People in the RPF are not allowed to eat with the rest of the people. After we finished eating, they would come and eat whatever, you know, was left, you know, same food, though, but never sit at the table with another person. They're considered a lower -- you know, a lower level. And the purpose of it is to rehabilitate them because they have become so degraded and so psychotic that they have to be separated and go through this particular physical work. They work for half a day and get audited or processed for half a-day until they come up to the next level.
Another thing I've never felt good in Scientology about is the care of children. I have three children and I've always given them my full attention. A t the Fort Harrison, they had a -- I never had my children at the Fort Harrison. But it happened to be right downstairs from the Medical officer. So, whenever I would go there, I would glance in and see the children.
Once I heard a child screaming very loudly. I went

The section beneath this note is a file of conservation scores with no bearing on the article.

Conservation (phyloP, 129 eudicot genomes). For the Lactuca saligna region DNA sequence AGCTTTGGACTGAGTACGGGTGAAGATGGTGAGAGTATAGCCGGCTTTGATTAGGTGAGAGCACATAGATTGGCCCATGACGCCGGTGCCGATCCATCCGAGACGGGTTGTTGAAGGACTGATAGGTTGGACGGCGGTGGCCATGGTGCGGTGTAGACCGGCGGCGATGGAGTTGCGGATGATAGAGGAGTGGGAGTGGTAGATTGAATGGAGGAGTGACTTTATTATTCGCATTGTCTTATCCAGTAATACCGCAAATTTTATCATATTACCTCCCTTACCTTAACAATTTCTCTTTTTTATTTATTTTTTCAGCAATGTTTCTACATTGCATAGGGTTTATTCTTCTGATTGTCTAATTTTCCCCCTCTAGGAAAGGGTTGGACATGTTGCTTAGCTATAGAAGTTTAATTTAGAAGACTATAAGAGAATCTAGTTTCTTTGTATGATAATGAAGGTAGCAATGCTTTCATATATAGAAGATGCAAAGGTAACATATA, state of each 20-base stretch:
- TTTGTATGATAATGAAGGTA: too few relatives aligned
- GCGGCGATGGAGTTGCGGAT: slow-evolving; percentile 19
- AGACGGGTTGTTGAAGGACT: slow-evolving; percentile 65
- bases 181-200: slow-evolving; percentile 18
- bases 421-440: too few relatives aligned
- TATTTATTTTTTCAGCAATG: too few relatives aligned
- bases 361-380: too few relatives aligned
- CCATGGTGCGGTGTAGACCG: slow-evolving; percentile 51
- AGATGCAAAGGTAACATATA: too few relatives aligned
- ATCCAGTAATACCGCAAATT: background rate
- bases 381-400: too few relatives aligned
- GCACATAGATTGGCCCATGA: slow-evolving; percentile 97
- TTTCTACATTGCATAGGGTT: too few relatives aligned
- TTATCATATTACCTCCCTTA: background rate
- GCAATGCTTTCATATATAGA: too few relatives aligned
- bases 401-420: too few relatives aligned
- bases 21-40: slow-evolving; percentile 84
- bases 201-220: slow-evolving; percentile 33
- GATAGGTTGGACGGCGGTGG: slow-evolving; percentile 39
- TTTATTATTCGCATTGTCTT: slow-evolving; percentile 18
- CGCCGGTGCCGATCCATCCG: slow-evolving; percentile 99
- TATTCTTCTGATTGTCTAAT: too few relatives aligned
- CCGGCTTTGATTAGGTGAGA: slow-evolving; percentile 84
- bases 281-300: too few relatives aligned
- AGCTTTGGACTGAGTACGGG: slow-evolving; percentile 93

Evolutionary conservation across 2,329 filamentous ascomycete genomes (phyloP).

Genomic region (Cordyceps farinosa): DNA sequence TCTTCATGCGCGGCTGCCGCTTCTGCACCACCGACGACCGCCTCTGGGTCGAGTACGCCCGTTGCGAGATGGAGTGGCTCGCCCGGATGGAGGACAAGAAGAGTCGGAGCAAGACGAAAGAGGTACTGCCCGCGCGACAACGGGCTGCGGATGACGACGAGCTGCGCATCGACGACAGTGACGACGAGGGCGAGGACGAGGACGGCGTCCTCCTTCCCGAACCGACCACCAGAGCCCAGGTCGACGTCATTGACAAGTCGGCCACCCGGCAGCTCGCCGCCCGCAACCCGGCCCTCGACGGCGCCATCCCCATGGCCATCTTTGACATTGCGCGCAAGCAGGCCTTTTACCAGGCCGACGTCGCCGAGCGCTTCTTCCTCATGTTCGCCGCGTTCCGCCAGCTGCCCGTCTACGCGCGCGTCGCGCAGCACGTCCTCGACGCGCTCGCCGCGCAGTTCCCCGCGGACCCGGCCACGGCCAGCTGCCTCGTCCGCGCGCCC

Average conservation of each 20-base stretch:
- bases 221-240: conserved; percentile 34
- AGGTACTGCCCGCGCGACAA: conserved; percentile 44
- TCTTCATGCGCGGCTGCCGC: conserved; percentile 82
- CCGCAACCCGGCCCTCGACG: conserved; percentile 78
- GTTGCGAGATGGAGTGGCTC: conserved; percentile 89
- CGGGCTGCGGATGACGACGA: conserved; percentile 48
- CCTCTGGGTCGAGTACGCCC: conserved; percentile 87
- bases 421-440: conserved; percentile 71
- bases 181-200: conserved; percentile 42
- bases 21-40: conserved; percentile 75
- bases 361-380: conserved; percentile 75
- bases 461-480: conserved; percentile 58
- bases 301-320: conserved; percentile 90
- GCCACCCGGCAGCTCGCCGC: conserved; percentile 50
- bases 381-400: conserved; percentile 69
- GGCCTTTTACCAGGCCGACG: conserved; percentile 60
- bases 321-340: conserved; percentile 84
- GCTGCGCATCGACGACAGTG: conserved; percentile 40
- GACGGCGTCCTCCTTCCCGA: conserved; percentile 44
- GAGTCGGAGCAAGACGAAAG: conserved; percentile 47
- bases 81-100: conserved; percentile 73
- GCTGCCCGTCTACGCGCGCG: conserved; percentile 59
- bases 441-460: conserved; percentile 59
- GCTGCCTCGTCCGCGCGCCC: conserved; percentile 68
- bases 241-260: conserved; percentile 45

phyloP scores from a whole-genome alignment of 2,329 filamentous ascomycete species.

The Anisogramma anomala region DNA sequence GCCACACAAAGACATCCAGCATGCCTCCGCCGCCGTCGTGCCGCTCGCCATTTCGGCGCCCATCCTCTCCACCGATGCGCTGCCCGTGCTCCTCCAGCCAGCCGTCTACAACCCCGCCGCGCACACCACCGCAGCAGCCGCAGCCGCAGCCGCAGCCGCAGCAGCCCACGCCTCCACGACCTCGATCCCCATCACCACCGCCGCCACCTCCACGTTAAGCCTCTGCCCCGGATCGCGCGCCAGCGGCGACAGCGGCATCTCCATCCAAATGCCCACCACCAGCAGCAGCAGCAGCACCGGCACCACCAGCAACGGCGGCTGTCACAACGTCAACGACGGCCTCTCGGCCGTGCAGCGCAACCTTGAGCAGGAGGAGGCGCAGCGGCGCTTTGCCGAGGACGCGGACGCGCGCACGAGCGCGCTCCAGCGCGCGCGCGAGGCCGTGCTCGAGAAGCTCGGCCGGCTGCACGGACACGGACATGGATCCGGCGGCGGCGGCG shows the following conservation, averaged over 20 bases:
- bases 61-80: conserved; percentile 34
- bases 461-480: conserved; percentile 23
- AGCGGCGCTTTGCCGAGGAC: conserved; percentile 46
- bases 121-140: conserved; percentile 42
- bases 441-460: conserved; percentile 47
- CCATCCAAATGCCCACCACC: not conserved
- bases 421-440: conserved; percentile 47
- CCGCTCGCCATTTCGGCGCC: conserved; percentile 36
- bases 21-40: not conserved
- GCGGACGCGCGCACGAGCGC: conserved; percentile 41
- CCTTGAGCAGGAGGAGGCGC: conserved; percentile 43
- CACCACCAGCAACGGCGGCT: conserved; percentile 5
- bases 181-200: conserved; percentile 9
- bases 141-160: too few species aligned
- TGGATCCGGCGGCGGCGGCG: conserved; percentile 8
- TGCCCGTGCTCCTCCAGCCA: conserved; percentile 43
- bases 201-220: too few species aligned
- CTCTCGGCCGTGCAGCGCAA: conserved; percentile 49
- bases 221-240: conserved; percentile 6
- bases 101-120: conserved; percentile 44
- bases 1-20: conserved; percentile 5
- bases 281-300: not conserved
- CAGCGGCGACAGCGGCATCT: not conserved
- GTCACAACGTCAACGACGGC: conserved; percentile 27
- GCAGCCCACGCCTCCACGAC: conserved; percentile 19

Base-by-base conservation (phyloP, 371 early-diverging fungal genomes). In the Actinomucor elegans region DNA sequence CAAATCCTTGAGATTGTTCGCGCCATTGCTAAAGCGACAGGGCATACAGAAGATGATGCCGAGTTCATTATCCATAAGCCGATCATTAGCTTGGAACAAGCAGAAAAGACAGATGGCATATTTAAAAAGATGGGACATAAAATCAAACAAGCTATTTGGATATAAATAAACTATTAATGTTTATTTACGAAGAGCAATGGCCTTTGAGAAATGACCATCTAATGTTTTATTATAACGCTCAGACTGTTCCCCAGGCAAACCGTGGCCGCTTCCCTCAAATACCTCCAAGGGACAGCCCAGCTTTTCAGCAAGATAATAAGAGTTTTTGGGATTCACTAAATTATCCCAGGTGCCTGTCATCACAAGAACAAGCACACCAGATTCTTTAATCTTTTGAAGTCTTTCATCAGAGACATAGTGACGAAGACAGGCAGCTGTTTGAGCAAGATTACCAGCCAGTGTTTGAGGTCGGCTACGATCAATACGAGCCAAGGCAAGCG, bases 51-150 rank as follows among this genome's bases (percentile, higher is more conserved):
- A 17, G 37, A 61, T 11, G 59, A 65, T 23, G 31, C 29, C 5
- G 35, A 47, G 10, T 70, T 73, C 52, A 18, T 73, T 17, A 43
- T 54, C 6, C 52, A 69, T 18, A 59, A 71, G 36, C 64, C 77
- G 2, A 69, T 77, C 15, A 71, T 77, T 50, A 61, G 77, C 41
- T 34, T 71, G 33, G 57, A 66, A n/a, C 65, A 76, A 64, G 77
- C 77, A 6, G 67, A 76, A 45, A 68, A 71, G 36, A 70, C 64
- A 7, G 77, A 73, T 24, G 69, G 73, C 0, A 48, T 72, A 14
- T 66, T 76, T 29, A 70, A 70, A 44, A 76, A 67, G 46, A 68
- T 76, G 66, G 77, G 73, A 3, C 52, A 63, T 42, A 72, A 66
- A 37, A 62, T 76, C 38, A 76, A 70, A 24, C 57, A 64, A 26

down just from instinct, you know, and I walked into where they keep the children. There was a toddler, he was all alone. His diaper wa's falling off and he was screaming. There was no adult there. I just picked him up and, you know, patted him a little bit.
Several times there were other children wandering around fighting with each other, you know, the way children do. It was right next to the parking lot in the back, and -- but they did have a gate there so the children wouldn't go out. But many times I saw them -- they were kind of just left there. I can't say I know exactly how they were cared for, but from what I saw they were dirty. The room Z went into was a mess; there were no sheets on the beds; and there were things thrown all around the room.
As far a s education goes, in Scientology for all the years I've been in, there has been a put down of education by Ron Hubbard, by Scientologists. The school system is suppressive. A Scientologist has said to me several times, "You're not sending your kids to college, are you?" And I said, "Of course, I am." And she said, "How could you do that," as if I was committing a crime.